Once a child can walk and talk, they’re generally old enough to learn a few rudimentary money lessons. As the child gets older, their financial lessons will become more and more complicated. Kids learn by example and by listening to their parents, too. In the interest of happy families everywhere, we’re delighted to present the following age-appropriate finance lessons you can teach your kids.
Money concepts kids should know by kindergarten
Little kids seem to have a rather magical way of thinking about money. In fact, toddlers will believe that money grows on coconut trees, if that’s what their mother or father tells them. As far as most two-year-olds are concerned, mommy and daddy visit magic cash machines that dispense dollars at the swipe of an ATM card. The sooner your children understand how money really works, the better. So say finance gurus at Parents magazine.
By the time your child is old enough to go to kindergarten, they should understand several key concepts about money. First, kids need to know that things are exchanged for money. When they receive holiday gifts, someone probably paid for those presents. Pre-school kids can also learn that working is a way to earn money. Additionally, kids should understand the difference between wanting and needing an item and that sometimes, people have to wait to buy something that is not exactly necessary.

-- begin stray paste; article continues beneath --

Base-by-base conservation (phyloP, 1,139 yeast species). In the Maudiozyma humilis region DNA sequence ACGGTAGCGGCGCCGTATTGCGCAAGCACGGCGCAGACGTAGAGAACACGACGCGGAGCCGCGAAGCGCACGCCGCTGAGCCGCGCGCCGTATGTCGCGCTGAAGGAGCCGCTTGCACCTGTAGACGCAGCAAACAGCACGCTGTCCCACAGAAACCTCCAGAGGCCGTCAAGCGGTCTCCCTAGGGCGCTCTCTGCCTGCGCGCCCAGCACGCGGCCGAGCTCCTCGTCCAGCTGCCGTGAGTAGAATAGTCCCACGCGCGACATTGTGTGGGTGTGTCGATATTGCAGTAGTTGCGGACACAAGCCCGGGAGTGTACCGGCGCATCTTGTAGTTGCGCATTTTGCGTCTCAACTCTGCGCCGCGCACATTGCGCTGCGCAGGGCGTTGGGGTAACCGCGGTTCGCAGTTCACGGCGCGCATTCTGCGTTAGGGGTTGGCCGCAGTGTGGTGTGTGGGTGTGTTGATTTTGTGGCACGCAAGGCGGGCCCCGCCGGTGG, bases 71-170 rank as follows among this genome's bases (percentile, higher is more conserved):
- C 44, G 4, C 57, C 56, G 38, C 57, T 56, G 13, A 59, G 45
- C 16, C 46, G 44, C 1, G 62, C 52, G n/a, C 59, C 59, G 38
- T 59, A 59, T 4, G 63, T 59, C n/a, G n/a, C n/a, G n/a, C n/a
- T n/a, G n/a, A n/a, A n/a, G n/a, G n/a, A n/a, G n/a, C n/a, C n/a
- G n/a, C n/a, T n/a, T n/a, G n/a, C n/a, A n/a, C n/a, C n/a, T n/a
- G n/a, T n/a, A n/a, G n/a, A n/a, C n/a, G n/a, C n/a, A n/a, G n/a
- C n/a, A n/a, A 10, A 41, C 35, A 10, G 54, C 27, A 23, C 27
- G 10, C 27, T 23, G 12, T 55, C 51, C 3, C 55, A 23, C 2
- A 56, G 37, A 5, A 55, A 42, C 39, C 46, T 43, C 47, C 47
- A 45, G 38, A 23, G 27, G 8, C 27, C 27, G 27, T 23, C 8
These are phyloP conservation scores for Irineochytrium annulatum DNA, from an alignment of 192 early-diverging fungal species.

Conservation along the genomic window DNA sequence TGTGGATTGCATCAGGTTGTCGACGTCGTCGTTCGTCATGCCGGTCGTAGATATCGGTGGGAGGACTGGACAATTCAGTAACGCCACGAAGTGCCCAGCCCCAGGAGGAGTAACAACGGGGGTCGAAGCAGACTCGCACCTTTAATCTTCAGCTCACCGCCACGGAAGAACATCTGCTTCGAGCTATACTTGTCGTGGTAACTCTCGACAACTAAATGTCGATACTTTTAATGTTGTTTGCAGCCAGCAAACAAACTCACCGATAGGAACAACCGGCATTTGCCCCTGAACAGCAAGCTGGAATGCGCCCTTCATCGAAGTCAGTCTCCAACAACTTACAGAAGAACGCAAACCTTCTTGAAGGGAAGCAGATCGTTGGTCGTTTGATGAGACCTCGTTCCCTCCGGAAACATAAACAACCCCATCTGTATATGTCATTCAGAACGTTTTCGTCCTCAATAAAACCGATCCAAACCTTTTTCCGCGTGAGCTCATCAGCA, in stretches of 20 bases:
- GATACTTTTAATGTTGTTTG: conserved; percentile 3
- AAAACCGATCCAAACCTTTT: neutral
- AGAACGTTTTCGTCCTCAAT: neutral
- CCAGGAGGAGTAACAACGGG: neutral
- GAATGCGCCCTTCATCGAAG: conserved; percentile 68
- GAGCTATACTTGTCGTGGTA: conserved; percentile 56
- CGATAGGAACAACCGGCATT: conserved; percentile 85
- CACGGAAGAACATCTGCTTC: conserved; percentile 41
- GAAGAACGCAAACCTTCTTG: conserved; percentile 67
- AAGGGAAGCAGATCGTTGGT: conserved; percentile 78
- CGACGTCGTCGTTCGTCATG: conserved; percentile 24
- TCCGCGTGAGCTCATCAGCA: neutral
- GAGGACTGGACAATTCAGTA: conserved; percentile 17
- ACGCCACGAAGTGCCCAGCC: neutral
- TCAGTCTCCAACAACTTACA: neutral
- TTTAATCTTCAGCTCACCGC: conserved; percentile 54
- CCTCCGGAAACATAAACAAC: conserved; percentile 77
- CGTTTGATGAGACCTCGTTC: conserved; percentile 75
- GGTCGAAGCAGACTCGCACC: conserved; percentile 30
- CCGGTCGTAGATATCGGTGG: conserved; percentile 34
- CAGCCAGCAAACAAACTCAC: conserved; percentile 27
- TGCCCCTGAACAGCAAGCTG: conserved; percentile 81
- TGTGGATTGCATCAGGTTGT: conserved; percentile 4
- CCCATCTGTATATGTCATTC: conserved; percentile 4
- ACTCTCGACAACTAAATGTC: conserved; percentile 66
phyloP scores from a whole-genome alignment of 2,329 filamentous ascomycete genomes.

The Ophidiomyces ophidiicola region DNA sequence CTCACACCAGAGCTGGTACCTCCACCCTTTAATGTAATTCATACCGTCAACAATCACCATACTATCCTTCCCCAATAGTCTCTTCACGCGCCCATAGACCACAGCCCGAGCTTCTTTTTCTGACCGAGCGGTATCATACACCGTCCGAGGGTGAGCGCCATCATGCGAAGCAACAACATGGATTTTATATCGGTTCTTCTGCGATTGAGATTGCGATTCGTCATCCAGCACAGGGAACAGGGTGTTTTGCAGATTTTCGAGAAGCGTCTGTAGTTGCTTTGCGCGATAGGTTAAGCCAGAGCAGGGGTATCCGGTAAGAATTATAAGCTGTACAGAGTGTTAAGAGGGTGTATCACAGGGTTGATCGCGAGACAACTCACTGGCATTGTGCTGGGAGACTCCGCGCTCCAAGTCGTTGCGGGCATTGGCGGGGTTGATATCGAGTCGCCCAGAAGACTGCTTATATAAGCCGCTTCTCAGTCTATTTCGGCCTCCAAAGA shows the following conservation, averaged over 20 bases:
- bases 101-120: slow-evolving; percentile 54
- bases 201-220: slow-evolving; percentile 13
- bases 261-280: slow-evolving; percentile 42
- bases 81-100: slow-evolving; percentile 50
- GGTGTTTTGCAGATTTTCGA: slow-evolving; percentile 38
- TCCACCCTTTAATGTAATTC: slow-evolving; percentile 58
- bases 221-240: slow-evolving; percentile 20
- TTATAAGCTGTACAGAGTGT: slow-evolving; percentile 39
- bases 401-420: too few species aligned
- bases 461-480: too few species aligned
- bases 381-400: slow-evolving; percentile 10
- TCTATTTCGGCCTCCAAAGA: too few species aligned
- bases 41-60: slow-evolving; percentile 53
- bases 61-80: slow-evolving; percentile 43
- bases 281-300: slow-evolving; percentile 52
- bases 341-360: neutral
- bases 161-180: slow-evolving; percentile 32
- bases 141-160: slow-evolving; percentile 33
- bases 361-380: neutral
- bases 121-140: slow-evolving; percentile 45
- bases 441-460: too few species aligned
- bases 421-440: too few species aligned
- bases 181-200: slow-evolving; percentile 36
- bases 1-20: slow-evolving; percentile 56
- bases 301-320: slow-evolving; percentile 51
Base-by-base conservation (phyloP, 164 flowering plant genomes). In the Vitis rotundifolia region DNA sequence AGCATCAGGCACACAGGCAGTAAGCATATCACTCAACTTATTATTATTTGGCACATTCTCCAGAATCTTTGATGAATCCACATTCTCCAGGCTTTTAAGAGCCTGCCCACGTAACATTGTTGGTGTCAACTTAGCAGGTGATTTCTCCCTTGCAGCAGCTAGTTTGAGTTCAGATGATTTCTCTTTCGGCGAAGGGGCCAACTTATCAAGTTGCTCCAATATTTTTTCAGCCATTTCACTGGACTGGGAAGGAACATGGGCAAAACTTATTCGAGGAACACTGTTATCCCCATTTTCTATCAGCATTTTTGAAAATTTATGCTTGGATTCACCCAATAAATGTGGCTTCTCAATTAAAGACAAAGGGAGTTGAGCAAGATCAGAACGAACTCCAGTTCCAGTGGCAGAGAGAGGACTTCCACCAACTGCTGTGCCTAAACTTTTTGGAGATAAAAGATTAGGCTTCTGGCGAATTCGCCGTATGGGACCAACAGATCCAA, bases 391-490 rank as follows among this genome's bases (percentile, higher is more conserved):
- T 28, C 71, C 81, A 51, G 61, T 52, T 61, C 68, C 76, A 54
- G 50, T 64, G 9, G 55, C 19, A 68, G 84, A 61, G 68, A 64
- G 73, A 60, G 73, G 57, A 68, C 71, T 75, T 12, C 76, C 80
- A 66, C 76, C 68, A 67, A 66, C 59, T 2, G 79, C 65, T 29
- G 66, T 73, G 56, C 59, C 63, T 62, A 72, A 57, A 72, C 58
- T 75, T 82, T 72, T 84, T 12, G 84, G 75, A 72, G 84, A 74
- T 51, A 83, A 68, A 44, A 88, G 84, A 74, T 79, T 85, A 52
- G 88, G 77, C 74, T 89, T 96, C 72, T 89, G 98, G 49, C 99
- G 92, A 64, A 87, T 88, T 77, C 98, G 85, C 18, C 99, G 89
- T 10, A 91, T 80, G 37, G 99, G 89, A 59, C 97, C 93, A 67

Money lessons to impart before your kid is in junior high
Sixth and seventh graders should have a basic understanding of savings accounts and compound interest, says US News and World Report. Fifth and sixth graders are generally old enough to have a bank account co-signed by a parent. This is a dandy way for kids to learn how earned monies and monetary gifts from grandmas can be tucked away for a while and withdrawn after amassing interest.
Sixth grade can be the right time to start giving kids an allowance. Some parents base allowance on chores, other moms and dads prefer that kids participate in household duties without expecting payment for the same. Either way, a small allowance helps kids learn to build a budget and save for things they want.
Lessons about credit, loans, and repayment
If you plan to take out a small personal loan in anticipation of a holiday or vacation, allow your high-school age kids to observe the application process. Remind them that it’s crucial to read and understand the fine print in a loan contract before signing. You can use this link to visit a fair loan site with your teenager.
Although minors are not typically allowed to open a credit card account by themselves, parents may add a responsible teen as an authorized card user. Understanding interest rates, service fees, and spending limits will stand your teen in good stead when they’re adults. When teens see how making minimum monthly payments is not the best way to go, they may grow up into adults who use credit wisely.